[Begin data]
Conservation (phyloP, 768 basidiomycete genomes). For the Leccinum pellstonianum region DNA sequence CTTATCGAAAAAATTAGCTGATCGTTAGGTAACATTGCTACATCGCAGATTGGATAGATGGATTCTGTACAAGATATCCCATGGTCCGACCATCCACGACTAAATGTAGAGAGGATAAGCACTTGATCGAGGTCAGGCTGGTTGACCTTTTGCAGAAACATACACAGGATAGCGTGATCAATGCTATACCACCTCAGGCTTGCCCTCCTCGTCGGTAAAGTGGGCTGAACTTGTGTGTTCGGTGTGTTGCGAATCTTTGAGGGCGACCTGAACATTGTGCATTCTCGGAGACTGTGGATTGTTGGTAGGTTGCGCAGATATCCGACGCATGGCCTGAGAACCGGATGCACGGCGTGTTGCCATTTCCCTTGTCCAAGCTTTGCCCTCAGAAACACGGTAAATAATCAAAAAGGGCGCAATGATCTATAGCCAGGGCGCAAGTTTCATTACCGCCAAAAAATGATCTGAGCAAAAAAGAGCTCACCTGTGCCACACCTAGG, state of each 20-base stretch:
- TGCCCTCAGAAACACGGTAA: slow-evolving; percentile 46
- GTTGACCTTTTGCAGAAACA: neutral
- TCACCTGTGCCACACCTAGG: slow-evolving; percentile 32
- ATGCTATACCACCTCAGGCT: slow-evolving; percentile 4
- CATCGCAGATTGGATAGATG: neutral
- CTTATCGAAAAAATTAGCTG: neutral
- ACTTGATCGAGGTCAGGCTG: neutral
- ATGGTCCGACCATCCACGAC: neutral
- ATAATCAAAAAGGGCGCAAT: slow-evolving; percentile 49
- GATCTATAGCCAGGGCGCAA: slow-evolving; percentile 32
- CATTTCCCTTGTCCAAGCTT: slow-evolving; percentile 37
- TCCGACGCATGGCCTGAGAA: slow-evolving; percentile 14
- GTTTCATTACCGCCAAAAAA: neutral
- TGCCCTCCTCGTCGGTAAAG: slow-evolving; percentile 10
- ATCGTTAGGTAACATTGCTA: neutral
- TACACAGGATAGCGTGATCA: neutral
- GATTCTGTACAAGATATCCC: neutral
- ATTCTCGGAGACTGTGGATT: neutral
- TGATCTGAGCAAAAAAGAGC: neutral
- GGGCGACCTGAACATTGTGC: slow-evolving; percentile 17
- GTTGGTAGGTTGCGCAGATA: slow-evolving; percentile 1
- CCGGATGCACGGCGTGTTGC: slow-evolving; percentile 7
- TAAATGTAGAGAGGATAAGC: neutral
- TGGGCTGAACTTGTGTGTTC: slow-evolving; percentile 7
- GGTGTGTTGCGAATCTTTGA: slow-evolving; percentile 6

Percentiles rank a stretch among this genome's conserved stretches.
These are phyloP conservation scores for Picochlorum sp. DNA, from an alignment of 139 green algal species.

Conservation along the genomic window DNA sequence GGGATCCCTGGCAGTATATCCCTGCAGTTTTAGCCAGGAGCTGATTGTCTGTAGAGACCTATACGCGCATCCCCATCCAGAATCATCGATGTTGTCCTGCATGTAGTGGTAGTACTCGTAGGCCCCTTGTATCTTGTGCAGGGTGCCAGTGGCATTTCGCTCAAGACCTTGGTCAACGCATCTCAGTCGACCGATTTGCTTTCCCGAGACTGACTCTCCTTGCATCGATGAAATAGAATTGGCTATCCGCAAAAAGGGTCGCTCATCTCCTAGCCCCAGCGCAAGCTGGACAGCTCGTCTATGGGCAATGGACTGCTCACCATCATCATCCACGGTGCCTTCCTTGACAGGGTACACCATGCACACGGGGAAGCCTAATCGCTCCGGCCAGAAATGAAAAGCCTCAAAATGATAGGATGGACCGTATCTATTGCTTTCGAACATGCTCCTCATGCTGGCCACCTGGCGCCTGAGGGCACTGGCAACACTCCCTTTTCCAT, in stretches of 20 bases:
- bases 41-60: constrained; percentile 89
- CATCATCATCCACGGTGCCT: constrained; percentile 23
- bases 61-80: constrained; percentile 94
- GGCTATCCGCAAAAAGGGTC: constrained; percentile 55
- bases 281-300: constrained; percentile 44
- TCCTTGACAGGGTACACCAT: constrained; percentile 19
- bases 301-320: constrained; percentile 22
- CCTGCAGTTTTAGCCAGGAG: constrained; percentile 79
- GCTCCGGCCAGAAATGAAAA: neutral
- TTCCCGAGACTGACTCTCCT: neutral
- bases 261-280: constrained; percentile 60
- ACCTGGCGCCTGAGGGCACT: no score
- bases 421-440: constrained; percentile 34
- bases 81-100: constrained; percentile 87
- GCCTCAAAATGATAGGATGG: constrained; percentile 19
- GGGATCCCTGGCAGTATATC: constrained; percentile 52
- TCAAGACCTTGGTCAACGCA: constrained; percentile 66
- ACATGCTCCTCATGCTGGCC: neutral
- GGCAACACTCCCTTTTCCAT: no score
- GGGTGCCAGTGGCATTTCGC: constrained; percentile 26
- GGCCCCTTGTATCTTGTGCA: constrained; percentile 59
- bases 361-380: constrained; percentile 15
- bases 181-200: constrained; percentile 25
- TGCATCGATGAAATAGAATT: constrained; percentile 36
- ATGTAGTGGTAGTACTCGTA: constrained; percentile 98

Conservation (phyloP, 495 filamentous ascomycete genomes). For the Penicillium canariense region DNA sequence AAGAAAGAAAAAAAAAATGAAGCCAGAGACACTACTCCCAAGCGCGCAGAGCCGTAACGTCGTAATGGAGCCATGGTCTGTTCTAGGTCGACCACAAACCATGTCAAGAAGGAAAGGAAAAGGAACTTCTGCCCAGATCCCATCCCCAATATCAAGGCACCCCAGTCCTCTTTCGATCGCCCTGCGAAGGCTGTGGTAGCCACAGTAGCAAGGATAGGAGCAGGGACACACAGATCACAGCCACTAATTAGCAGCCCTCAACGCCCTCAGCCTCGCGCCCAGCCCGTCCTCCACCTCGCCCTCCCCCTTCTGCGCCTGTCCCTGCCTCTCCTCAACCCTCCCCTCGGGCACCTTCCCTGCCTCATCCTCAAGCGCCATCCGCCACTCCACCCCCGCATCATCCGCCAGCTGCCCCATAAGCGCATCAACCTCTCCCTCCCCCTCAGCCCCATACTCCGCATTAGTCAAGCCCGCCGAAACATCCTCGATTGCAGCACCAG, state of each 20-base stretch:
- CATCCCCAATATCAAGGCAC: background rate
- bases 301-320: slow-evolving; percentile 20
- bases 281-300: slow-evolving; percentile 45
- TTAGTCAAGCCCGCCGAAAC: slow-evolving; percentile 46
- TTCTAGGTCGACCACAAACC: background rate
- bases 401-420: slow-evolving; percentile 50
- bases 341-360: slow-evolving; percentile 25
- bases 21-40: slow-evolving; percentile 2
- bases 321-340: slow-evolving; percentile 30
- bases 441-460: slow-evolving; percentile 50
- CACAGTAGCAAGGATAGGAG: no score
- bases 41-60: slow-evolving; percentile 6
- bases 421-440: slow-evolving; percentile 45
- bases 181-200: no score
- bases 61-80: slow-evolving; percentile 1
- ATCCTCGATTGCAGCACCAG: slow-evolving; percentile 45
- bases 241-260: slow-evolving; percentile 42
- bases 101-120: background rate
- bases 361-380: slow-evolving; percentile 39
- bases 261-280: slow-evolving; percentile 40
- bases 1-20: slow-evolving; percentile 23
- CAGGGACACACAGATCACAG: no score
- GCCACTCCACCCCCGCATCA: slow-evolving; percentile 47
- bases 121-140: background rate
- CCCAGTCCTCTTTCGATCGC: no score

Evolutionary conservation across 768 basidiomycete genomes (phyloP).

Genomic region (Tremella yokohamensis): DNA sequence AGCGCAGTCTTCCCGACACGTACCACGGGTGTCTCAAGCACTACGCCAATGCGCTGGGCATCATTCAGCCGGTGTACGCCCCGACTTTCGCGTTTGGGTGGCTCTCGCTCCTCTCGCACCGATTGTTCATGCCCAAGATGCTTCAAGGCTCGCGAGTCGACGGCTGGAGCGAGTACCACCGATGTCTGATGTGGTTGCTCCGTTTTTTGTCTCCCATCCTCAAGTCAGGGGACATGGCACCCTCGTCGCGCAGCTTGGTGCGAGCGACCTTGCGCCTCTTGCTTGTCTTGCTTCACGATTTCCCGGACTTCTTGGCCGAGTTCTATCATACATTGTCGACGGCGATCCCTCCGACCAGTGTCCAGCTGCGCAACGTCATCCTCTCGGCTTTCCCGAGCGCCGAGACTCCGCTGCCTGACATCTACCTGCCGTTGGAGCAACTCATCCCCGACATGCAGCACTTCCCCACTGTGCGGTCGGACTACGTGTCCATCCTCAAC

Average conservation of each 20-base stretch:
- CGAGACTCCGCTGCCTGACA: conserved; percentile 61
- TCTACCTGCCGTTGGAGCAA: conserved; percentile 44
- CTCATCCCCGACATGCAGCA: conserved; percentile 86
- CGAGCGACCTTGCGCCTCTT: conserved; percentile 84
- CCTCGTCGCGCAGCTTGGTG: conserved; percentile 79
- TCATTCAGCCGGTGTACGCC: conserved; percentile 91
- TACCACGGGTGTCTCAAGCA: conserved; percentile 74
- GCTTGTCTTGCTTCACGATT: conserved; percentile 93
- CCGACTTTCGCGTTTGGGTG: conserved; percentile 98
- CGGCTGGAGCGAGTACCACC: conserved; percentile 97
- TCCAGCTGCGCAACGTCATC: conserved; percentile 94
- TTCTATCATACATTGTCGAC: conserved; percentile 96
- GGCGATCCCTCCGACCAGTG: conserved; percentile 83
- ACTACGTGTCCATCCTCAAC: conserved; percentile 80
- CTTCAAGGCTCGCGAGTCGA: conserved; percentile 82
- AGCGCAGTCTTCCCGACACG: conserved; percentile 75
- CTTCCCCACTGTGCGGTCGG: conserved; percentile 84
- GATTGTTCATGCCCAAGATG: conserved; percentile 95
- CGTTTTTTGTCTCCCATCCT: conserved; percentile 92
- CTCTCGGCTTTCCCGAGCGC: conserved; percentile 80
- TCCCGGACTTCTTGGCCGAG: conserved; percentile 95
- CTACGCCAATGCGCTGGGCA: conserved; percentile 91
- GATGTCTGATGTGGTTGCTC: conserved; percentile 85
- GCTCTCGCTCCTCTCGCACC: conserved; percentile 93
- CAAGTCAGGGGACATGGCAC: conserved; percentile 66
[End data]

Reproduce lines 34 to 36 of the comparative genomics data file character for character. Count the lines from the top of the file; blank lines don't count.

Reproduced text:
- bases 281-300: constrained; percentile 44
- TCCTTGACAGGGTACACCAT: constrained; percentile 19
- bases 301-320: constrained; percentile 22